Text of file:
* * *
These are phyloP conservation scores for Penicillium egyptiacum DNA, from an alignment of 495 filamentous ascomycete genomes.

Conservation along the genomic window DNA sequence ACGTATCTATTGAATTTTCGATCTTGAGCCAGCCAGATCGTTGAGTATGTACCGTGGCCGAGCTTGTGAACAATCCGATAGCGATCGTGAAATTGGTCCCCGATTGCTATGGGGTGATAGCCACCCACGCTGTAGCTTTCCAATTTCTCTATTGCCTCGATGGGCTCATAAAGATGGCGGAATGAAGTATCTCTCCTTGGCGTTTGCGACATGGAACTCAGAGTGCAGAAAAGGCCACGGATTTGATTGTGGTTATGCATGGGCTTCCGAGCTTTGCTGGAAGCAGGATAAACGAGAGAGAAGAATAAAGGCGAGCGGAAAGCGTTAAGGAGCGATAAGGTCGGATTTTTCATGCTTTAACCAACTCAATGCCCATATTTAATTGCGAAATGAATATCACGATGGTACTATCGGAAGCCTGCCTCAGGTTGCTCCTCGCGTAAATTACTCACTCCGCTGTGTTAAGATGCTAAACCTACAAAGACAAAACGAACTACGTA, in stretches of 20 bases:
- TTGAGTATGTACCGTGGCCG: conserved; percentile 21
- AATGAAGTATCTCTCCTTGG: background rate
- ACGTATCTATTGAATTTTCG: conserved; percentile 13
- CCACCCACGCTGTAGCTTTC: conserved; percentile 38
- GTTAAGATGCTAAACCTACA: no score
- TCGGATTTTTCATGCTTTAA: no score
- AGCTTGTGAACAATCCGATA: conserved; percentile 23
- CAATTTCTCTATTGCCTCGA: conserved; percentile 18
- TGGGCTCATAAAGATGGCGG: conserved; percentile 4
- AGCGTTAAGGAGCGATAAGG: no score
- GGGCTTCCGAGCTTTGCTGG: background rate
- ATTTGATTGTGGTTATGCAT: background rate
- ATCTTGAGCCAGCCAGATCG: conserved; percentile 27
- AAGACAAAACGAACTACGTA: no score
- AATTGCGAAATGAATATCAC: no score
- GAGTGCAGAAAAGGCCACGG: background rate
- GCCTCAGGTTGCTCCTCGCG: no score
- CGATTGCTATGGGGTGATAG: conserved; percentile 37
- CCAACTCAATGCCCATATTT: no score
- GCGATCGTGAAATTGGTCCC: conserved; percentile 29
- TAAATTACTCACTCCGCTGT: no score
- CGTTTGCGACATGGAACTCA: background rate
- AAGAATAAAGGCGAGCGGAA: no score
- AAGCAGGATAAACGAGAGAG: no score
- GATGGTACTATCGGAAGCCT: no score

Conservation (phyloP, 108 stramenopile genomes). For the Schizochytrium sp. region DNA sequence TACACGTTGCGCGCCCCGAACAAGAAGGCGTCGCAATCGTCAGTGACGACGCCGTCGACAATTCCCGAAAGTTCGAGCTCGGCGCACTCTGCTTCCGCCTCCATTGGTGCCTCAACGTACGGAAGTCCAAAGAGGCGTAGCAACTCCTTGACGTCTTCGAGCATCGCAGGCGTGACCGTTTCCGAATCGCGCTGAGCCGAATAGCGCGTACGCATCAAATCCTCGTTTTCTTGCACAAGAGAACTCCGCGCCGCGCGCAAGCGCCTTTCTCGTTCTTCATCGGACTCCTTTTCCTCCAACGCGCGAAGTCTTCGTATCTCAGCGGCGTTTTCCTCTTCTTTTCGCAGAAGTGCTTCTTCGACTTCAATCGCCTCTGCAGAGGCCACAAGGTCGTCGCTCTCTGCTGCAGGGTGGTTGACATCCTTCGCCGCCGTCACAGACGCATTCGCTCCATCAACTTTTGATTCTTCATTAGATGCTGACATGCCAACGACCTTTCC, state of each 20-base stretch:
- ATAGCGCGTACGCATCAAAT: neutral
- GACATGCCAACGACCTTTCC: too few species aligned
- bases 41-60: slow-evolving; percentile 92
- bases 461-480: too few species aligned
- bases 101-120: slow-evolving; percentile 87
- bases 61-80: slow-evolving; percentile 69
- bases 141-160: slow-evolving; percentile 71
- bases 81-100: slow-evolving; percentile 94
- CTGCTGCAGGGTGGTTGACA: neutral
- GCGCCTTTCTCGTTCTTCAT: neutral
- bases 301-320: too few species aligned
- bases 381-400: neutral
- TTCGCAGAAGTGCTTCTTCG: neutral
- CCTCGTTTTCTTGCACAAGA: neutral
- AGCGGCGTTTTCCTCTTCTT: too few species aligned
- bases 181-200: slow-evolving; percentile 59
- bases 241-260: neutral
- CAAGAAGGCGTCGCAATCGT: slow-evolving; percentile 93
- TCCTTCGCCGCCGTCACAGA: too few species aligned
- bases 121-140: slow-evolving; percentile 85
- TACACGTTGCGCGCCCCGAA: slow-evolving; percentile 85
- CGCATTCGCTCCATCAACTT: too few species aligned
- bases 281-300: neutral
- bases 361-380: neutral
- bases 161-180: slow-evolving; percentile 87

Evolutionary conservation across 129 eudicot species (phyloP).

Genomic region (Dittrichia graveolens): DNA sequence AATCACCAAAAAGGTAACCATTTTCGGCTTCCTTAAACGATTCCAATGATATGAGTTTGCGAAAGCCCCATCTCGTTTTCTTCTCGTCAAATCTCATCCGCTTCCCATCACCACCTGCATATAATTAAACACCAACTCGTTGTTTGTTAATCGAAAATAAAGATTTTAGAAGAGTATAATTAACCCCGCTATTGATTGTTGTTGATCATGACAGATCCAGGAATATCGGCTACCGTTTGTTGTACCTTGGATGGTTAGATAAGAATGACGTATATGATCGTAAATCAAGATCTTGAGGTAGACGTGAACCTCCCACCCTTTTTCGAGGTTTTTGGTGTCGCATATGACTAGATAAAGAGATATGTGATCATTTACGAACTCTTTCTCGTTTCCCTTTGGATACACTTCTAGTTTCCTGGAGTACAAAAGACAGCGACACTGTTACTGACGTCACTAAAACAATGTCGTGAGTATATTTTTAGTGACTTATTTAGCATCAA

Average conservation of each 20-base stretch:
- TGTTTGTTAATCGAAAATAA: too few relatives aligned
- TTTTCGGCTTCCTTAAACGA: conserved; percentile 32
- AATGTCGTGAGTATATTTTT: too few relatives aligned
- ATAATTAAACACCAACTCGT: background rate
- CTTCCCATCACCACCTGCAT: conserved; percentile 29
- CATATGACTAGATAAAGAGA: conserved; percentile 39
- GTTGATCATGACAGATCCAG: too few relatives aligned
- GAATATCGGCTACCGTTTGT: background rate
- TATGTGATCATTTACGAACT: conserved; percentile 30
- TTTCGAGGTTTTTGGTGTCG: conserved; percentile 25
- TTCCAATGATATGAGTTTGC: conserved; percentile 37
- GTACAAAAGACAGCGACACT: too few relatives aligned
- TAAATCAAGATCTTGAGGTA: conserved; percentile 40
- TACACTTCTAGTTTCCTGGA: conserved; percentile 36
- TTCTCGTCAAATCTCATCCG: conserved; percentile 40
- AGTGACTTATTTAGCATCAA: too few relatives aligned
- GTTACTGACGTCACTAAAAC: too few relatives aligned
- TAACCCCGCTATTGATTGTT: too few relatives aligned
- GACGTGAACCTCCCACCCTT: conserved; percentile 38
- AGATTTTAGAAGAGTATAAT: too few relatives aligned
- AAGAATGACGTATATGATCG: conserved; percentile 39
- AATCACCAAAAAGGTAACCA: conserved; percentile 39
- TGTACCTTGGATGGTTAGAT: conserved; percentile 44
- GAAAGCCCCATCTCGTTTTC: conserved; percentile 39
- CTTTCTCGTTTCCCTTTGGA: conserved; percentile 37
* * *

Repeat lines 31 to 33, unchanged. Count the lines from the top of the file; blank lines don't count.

- bases 41-60: slow-evolving; percentile 92
- bases 461-480: too few species aligned
- bases 101-120: slow-evolving; percentile 87